Today, I’m having a particularly good morning as it’s the day I’ve set aside some time to start looking through the photos, letters, telegram, invitations, and objects that I brought back from my mum’s in the UK. Already I’ve made a couple of really exciting finds. Now I need to start scanning, cataloguing and getting some proper storage boxes for this treasure trove.
Susan Elder was my paternal grandmother, and the woman after whom I am named.
She died on March 11 1950, aged only 50 – almost 12 years before I was born.
I know very little about my dad’s mum. He was only 17 when she died and I’ve never really asked him much about her, possibly because I’m not as close to him as I am to my mother, but also because I think I’ve always felt his sadness at her loss and I haven’t known how to ask.
I’ve always known I was named for her and until my mum gave me the photo above, the only picture I’d ever seen of my grandmother is this one, taken probably around 1914-15.
I’ love this photo. I love the tranquility and hopefulness of the three young faces. I know my great-grandmother had been a school teacher before she married, and I wonder if the book my grandmother is holding is somehow symbolic of the family’s love of learning – or perhaps a way of conveying gentility upon the children of a family whose father was “in trade.”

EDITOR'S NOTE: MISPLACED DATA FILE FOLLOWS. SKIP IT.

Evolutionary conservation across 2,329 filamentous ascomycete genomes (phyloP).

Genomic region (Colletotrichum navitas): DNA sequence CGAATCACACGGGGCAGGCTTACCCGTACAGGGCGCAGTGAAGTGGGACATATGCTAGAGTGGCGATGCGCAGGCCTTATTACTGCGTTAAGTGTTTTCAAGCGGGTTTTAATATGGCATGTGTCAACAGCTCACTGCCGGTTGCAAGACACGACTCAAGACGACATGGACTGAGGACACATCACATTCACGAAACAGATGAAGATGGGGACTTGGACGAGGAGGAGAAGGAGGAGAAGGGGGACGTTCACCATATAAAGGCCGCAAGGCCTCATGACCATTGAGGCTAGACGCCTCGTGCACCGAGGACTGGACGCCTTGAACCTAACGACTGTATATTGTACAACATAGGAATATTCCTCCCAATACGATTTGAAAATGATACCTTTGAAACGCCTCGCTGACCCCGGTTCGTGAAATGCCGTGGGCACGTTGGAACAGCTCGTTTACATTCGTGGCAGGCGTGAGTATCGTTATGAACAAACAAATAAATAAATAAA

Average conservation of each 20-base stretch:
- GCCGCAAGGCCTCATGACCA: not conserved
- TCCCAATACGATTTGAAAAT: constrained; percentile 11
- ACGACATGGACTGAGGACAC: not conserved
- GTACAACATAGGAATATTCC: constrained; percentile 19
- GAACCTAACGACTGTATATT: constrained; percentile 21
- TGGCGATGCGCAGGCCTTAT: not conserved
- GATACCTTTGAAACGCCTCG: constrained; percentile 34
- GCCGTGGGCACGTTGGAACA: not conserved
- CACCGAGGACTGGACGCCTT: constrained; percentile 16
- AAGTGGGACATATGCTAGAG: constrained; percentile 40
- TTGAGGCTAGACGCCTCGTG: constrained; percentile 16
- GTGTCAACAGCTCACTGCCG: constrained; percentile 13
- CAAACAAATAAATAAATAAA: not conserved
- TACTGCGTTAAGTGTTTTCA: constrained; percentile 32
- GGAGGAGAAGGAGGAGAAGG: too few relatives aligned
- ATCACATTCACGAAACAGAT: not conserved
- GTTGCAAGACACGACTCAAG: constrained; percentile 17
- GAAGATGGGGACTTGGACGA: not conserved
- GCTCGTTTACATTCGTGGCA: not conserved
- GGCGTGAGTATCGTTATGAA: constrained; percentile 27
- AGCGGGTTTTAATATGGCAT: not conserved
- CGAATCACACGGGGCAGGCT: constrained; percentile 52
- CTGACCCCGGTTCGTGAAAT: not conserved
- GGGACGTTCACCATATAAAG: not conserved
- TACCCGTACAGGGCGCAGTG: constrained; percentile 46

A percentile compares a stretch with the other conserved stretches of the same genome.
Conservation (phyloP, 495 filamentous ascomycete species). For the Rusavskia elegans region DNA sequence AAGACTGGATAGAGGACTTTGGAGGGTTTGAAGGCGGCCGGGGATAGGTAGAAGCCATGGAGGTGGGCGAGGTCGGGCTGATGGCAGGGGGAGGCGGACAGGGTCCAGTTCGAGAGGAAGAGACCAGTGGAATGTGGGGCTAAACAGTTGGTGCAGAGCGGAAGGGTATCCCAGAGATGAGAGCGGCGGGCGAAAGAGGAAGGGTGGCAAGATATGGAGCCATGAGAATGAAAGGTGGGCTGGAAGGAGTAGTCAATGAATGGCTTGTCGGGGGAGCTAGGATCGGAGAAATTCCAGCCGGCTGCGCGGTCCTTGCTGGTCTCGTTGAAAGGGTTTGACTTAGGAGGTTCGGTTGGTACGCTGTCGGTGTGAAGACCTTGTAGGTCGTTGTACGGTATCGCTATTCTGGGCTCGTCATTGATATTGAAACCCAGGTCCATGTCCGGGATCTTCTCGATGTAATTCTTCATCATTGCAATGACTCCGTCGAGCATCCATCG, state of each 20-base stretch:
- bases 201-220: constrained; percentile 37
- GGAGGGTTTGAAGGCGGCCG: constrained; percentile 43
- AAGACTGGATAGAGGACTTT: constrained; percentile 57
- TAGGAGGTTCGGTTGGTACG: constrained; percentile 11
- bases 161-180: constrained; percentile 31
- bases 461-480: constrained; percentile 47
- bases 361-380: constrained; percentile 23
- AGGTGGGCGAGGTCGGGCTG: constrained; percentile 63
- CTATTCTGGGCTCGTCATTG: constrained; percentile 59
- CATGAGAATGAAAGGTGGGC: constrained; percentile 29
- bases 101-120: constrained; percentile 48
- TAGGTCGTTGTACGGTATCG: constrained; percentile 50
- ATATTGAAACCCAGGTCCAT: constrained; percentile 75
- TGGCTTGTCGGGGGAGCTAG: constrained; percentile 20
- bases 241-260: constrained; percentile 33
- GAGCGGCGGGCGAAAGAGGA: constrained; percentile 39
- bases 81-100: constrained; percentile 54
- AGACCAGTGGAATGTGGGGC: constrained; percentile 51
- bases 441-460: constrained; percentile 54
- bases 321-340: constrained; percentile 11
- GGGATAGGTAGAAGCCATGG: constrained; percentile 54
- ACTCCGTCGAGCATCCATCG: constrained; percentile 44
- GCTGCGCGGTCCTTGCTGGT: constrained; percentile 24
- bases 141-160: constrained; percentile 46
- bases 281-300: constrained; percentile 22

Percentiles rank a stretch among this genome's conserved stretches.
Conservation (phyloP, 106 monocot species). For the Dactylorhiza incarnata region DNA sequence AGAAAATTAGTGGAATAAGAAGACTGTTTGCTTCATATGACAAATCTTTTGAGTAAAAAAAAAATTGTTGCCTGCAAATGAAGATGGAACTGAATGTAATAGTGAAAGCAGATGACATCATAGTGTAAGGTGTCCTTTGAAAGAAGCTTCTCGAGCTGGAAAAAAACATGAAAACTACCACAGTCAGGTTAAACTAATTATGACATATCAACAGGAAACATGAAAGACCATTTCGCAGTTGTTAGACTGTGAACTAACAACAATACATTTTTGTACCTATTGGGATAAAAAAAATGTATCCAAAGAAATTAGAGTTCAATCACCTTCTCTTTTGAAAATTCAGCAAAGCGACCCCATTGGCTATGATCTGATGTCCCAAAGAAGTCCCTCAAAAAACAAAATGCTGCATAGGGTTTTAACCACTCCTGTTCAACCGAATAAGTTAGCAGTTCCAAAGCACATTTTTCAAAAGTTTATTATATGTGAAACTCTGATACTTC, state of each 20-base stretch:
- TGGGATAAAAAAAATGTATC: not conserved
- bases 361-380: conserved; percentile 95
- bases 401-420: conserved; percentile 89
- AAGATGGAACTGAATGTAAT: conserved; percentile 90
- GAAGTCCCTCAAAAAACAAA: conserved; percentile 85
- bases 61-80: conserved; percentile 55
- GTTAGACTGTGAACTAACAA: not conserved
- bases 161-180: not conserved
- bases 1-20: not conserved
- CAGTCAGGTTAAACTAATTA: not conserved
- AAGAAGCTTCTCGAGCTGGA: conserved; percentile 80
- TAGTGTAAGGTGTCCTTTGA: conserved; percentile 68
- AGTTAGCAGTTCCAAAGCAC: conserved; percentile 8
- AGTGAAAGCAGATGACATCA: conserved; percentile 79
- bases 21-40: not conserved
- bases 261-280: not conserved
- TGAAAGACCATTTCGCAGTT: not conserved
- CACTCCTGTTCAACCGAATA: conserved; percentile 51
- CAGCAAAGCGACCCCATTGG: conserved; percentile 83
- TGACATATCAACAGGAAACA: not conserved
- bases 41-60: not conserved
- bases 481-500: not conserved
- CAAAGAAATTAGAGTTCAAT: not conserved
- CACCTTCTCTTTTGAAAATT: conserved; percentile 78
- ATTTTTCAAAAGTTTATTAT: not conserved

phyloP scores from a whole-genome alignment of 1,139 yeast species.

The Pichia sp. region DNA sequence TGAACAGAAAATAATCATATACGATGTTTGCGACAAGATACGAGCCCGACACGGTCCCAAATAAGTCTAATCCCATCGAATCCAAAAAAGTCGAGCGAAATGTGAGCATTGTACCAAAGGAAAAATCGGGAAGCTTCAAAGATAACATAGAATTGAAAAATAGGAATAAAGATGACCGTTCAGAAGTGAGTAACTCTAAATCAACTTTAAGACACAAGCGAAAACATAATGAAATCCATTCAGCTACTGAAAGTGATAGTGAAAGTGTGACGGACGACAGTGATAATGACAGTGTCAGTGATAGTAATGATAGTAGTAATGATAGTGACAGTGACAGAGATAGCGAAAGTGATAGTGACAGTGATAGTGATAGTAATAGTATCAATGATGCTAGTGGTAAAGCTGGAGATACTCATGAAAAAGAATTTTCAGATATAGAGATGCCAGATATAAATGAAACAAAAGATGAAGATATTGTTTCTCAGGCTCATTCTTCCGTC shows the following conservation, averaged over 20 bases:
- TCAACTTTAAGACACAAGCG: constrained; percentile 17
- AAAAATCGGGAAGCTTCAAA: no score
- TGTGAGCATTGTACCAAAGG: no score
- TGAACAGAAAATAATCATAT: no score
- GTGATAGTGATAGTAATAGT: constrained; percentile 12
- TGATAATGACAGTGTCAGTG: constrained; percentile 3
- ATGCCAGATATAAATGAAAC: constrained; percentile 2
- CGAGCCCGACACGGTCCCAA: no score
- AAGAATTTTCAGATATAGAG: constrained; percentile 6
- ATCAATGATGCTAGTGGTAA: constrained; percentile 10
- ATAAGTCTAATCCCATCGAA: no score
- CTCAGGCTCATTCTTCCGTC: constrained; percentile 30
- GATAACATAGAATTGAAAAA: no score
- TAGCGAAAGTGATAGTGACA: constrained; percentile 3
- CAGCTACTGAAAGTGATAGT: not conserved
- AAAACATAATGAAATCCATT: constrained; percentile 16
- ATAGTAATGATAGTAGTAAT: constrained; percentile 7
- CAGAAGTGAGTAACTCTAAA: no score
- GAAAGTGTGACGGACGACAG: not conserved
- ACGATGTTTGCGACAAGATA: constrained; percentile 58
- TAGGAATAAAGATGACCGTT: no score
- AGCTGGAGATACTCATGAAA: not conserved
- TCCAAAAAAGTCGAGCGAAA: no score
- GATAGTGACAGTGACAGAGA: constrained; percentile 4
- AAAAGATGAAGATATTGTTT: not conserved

My grandmother was 22 when she married my grandfather in June 1923. On their marriage certificate, his occupation is given as “blacksmith” – she apparently had none. In researching my family history, I’ve found very few female ancestors who did not have jobs at the time of their marriage, so I guess Susan’s family were sufficiently wealthy that she did not have to work in the mills and factories of Kirkcaldy.
My grandmother’s married life was not materially easy. She raised two sons in a tiny terrace house with an outside toilet, shared with three other families. Was she happy? I don’t know. I’ve spoken to an aunt and to one of my father’s cousins who remember her fondly, but I really don’t know what her life was like. I hope that when the photographer caught that image of a stern-looking woman with her head turned away from the camera that he was only capturing that moment – and that the beautiful, hopeful teenager of the second photo found happiness in her relatively short life.